Sean Hayes Feels Very Bad For Not Coming Out Sooner

Photo: Getty
Photo: Getty

While accepting a Trailblazer honor at Outfest’s Legacy Awards on Sunday in Los Angeles, Sean Hayes, best known for his portrayal of the endearingly effete Jack on Will & Grace, expressed regret for not having come out sooner. Hayes came out publicly in an Advocate profile in 2010, when he was 39—almost four years after Will & Grace wrapped its eight-season run. And while it’s hard to remember a time when Hayes’s sexuality was officially ambiguous, much less hold it against him, his time in the closet is clearly still on his mind.

Hayes said during his acceptance speech, via The Hollywood Reporter:

[The Legacy Awards press release] said that I took the stereotypical gay sissy and made him human, lovable, flawed and real. While this may be true, I think you should’ve led with flawed because at the time, I was a young closeted actor having his first taste of a little success and unfortunately, in my mind, my lucky break was inextricably tied to me thinking that I had to stay in the closet in order to keep moving forward. Looking back at my choice to stay silent, I am ashamed and embarrassed. What was I thinking? As If any of you had any doubts. I mean, right, could a straight actor ever do this...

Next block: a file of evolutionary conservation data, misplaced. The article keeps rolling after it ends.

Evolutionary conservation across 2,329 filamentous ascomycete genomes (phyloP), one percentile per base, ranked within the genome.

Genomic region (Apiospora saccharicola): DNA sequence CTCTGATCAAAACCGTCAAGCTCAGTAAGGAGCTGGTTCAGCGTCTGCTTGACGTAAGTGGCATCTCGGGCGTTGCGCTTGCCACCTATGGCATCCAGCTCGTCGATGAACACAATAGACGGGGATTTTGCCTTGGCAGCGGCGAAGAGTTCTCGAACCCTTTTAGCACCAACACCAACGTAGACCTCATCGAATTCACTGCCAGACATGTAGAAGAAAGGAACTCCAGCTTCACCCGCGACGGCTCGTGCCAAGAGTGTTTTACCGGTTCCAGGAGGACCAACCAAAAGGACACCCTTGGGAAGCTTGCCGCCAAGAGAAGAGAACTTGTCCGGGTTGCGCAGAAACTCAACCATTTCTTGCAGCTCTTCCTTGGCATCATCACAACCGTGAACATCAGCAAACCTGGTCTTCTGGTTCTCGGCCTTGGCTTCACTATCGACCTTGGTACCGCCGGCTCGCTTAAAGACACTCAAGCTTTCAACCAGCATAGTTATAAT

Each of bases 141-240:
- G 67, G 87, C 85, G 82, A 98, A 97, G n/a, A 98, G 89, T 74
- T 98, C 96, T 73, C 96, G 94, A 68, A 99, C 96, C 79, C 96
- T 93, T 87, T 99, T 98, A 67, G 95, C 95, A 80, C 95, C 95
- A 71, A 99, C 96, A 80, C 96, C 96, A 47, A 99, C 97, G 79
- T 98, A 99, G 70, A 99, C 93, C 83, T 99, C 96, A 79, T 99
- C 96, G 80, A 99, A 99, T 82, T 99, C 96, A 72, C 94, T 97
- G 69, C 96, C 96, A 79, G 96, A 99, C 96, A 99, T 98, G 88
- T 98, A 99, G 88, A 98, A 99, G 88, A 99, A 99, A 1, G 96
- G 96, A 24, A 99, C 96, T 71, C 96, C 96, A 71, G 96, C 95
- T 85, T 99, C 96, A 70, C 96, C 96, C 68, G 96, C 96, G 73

...When it comes to nights like tonight and honors like this, I’m consumed with what I didn’t do. I know I should’ve come out sooner and I’m sorry for that. Especially when I think about the possibility that I might have made a difference in someone’s life. I would probably be able to sleep a lot better than I do if I had acted sooner, but such is life. We learn our lessons only when we are ready.


Coming out is a process, and everyone’s timeline is different. One thing that frequently restores my faith in humanity, however fleetingly, is that people, by and large, tend to forgive whatever minor deceptions that once helped obscure a person’s sexuality after that person has come out of the closet. All the insignificant bullshit tends to burn off in the light of the truth.

Footage of Hayes’s speech can be streamed here:

Some Pig. Terrific. Radiant. Humble.

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Your sexuality, and how you manage it, is nobody’s business but your own. Nobody gets to tell you when the “right time” to come out is, and anyone who judges you is forgetting that in the not-so-distant past, being open about your lifestyle had very real, hurtful and sometimes violent consequences.


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